eCampus Rural Health IN THE DIVISION OF GENERAL MEDICAL DISCIPLINES

Developing a Plan: Is It All up to Me?

If you are identified as the person who will make decisions for your loved-one, you may feel overwhelmed by this responsibility. This can particularly be true if and when clinicians are asking you to make a major decision, such as whether to change a major therapy or to discontinue some therapy that seems not to be working.

You may even feel that you are being asked to make a “life or death” decision. Indeed, assuming responsibility as the primary decision maker for a loved-one can be a heavy burden, but you should not feel as if you must make the decision alone. Physicians and other clinicians would not recommend a particular course of action if they did not think it was reasonable medically. They share in any responsibility for any decision that is made. You may also benefit from discussion and advice from family members, friends, and members of your community whom you respect, such as spiritual advisors.

If your loved-one is a clear-thinking adult, who wants to direct his or her care:

  • • Ask how you might be of any assistance. How involved, or not, does he or she wish you to be?
  • • Explore with your loved-one not just the specific decision before you, but the values and reasons underlying his or her approach to healthcare and healthcare decisions
  • • Consider commenting on how any decision might affect you and your family – both emotionally and practically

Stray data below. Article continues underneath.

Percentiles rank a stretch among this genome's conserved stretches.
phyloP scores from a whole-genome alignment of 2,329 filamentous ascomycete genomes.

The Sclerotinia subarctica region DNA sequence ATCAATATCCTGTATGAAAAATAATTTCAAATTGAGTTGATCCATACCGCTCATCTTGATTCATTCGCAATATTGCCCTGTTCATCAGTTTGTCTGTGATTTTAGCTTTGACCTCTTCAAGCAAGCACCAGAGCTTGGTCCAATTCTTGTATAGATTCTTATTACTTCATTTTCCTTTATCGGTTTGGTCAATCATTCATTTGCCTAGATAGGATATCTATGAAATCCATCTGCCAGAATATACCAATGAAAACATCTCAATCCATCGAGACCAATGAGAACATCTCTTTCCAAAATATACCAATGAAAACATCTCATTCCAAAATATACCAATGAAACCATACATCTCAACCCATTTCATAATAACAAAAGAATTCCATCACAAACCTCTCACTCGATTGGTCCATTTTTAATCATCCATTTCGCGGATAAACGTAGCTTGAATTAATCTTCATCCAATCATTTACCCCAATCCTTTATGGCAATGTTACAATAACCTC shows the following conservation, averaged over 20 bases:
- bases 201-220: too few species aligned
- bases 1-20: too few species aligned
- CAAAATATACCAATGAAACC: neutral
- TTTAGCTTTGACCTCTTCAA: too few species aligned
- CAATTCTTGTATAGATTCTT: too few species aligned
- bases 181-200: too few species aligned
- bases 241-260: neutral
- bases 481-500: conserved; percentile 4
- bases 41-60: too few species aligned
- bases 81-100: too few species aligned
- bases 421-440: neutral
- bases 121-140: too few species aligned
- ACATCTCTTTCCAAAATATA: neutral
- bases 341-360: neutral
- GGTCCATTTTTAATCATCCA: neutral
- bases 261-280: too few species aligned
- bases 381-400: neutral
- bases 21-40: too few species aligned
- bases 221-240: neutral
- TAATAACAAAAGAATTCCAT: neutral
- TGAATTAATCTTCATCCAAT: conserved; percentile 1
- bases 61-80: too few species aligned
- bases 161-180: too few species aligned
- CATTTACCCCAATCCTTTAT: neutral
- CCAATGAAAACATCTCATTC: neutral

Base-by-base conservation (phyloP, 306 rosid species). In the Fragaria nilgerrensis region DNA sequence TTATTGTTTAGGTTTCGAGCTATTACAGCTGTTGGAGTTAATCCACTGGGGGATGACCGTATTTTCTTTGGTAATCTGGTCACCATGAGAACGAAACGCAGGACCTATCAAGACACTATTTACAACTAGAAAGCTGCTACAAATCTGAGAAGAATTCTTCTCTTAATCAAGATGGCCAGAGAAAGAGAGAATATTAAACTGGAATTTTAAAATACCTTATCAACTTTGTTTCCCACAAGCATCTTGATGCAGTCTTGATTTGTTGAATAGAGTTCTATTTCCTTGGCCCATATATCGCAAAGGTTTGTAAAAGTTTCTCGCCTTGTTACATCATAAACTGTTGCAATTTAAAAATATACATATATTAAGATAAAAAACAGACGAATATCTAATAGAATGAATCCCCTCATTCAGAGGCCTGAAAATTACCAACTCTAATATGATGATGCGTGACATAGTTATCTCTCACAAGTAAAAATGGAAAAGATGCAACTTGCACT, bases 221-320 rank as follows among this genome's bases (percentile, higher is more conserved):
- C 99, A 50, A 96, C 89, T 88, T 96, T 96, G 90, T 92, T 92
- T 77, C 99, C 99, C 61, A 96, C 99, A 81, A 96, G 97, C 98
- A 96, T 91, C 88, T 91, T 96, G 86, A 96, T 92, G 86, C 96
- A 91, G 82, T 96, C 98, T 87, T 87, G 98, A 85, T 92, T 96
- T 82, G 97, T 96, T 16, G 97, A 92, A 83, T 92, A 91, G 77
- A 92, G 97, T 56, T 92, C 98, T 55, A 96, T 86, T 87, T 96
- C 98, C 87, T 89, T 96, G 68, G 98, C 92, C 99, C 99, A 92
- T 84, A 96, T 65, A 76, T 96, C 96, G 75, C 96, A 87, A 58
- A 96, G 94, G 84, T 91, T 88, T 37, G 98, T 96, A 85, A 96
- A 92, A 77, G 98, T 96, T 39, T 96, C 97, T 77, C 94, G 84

• • Consider “what-if” scenarios:
    •    What if he or she could not make decisions - who should instead?
    •    Under what conditions, if any, would he or she want to change course? For example, if pursuing life-prolonging therapy, would there be any circumstance wherein he or she would prefer to “switch gears” to an approach more oriented toward maintaining quality of life as a primary goal?
  • • If your loved-one has not already done so, inquire as to whether or not he or she would like to complete an advance directive. Clinicians, especially social workers, should be able to help you with this.
  • • If he or she has completed or is completing an advance directive, we recommend your discussing the thinking and values behind your loved-one’s written preferences.

If your loved one is not a clear-thinking adult and you are responsible for making medical decisions:

  • • Review any advance directives or written statements by your loved-one regarding their wishes.
  • • If your loved-one is able to discuss their preferences, consider including them in the decision making process, adjusted as necessary to their ability and interest in participating.
  • • Think about your loved-one’s values and way of life. How he or she has lived in the past may provide a good clue as to what would be important to them, looking to the future.
  • • Listen carefully to the clinicians’ explanations of available options. It may help to consider the potential benefit, potential harm or risk of any option under consideration. You should also inquire as to what alternatives to the option might exist.
  • • Examine in your own mind what you think would be best for your loved-one. This may or may not be the same as what your loved-one or clinicians would say. If different, this is OK. Your perspective and opinion is still very valuable. Consider sharing this with others involved in the decision.
  • • Ask others close to your loved-one, as appropriate, for their opinions. While they may not be the principle decision maker, they may have strong opinions and feelings about what is right. Their lives may also be affected by whatever decision is made. Involving them may help you reach some consensus and relieve you of the feeling that it is all up to you.

 

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